GREENSBORO, N.C. — Georgia Tech’s 2022-23 season reached its end point Wednesday, with a desperate rally in the second half falling short in a second-round ACC Tournament game against Pittsburgh. Down 13 points at halftime at the Greensboro Coliseum, the 13th-seeded Yellow Jackets rushed back to take a brief lead midway through the second half before the fifth-seeded Panthers regained control and held off Tech for an 89-81 victory.

With the Jackets’ season over, the wait for a decision on coach Josh Pastner’s future with the team begins. Athletic director J Batt will determine whether Pastner will return for his eighth season after back-to-back finishes among the bottom three teams in the ACC. Batt declined a request for comment from The Atlanta Journal-Constitution after the game. He had said in a statement before the tournament that he would meet with Pastner after the season to evaluate the season.

“I hope to be back,” Pastner said. “I want to be the coach at Georgia Tech. I love Georgia Tech. I want the opportunity. I think there’s a lot to look forward to. I’ve got bosses, and whatever they tell me, they’re in charge.”

Tech (15-18) ends its season with a third loss to the Panthers, who are enjoying their first winning season since the 2015-16 season and whose transfer-dominated lineup earned the team’s highest ACC regular-season finish (a tie for third) since joining the conference before the 2013-14 season.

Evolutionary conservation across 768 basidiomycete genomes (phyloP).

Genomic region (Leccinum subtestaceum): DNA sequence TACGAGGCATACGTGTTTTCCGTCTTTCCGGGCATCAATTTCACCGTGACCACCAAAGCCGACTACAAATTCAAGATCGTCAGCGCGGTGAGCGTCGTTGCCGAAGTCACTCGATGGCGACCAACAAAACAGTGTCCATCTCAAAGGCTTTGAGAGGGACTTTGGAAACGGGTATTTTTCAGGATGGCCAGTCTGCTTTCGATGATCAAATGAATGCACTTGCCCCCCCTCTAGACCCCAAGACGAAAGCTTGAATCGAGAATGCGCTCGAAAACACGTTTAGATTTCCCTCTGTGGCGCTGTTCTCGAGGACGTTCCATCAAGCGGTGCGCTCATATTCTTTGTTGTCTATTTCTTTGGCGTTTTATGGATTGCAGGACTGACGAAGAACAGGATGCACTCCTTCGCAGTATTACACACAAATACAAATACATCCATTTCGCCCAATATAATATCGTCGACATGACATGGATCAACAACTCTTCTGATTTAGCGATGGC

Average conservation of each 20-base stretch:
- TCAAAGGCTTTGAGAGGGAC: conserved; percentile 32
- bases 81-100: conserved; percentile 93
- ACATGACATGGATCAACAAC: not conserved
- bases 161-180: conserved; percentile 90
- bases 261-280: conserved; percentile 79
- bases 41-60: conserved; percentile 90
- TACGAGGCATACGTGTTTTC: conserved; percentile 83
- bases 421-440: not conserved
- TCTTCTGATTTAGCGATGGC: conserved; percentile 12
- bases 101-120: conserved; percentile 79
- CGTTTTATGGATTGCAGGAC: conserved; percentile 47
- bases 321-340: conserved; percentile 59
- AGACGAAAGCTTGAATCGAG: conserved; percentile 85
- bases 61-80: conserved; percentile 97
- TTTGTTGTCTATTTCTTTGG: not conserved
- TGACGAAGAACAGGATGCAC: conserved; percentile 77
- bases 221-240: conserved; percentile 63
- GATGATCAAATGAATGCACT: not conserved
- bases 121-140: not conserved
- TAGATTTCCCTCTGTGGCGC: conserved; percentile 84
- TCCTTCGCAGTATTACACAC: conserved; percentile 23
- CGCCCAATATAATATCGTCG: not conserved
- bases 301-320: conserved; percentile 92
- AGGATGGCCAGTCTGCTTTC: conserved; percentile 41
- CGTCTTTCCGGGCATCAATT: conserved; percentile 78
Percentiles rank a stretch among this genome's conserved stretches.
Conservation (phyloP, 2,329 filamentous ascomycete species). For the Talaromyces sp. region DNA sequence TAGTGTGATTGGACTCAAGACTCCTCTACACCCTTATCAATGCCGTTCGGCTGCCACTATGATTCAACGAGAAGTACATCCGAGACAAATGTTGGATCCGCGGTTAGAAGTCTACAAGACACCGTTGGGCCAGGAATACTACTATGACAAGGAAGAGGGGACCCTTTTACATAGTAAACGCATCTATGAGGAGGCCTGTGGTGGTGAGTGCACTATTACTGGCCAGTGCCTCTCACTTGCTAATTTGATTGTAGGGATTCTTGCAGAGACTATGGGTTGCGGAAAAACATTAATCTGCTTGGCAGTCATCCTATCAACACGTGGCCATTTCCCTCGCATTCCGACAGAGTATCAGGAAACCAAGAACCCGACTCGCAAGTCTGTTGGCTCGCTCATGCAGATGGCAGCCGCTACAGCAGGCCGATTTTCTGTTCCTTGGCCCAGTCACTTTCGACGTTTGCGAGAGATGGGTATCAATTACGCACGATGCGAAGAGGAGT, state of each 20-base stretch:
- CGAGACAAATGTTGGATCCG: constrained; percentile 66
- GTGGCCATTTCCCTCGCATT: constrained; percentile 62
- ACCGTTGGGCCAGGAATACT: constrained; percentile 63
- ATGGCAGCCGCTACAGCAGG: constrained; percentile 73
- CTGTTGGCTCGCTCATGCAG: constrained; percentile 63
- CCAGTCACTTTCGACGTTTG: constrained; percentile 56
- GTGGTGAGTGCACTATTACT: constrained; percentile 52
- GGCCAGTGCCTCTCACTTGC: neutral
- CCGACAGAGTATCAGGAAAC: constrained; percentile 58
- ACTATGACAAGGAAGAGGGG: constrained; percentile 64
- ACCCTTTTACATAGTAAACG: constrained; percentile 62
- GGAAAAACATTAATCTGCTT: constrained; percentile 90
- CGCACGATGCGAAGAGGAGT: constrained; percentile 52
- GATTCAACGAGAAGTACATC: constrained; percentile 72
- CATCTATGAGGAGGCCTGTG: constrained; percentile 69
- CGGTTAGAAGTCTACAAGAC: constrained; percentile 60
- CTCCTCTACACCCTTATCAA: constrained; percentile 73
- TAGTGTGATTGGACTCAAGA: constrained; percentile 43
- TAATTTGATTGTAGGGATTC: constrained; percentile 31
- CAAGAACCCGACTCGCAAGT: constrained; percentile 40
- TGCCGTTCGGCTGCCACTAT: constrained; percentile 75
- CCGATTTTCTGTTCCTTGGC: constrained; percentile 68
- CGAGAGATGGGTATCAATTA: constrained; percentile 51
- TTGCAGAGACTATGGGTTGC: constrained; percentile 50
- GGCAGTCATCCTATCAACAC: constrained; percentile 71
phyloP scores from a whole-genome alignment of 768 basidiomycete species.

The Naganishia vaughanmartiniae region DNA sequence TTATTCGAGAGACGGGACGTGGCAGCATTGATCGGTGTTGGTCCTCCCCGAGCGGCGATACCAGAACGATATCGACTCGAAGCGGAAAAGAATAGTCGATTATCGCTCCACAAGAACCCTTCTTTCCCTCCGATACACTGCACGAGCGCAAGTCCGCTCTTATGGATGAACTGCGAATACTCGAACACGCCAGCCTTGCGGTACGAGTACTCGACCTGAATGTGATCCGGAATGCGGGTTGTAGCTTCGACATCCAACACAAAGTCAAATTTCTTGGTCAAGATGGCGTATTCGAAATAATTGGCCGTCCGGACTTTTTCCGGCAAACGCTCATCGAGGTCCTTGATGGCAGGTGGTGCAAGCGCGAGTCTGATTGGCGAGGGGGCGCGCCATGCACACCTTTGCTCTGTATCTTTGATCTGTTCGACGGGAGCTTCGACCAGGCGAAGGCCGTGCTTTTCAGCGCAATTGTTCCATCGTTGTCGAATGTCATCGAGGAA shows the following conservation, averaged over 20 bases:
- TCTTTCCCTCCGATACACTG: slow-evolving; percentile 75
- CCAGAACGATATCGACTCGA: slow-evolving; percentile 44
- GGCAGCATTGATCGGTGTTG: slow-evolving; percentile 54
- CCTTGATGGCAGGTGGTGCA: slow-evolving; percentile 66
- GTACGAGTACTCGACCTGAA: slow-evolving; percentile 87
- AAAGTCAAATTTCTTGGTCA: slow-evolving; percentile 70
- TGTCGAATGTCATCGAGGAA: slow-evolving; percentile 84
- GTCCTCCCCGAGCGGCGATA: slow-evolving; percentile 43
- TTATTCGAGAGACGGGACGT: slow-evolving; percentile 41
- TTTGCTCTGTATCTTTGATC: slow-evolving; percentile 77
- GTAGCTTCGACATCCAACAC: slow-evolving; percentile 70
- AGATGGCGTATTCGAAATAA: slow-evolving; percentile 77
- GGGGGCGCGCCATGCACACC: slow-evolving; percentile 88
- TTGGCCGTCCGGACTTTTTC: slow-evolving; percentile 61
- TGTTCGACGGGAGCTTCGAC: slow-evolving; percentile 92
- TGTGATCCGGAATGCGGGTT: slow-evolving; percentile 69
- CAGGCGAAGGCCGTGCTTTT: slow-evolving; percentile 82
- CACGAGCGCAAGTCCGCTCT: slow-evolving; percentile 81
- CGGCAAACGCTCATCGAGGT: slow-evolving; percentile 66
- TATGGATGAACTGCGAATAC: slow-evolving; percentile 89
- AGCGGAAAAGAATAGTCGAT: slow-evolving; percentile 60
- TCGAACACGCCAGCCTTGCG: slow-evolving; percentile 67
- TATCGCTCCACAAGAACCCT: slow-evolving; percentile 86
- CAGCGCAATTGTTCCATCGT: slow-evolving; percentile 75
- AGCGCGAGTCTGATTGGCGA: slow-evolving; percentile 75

Pitt (22-10), which had lost its final two regular-season games, moves on to play No. 4-seed Duke in the quarterfinals Thursday.

“I think we fought completely to the end,” said guard Kyle Sturdivant, who continued his strong play at point guard, with 16 points and eight assists against two turnovers. “I was proud of the way we came back.”

As was the case in the first half of Tuesday’s game, the Jackets did not appear their sharpest early and were again off-target from 3-point range, which had been a gold mine for them at the end of the regular season. After making 30% of their 3-pointers in their first 13 ACC games, the Jackets then converted 41% of their 3-point tries in their final seven ACC regular-season games.

On Wednesday, Tech shot 8-for-25 (32%) from 3-point range, including 3-for-12 in the first half. It’s possible that the Jackets, playing their second game in as many days, were shooting on tired legs, and the much-improved play in the second half, when they scored 50 points, would indicate as much.

Against a defense that went into the game ranked third in the ACC in defensive field-goal percentage, the Jackets had trouble creating open shots for each other and saw several possessions go deep into the shot clock.

“We were playing a little bit not our way the first half,” Pastner said. “But I’m not going to let fatigue be (an excuse) because these guys had great positivity and great energy. In the second half, we had chances, and that’s all you can ask for.”

Said Sturdivant, “I think we were getting some good looks. They just didn’t fall. But I think in the second half, we let our defense turn into our offense, and I think that’s when we’re at our best, creating some easy opportunities.”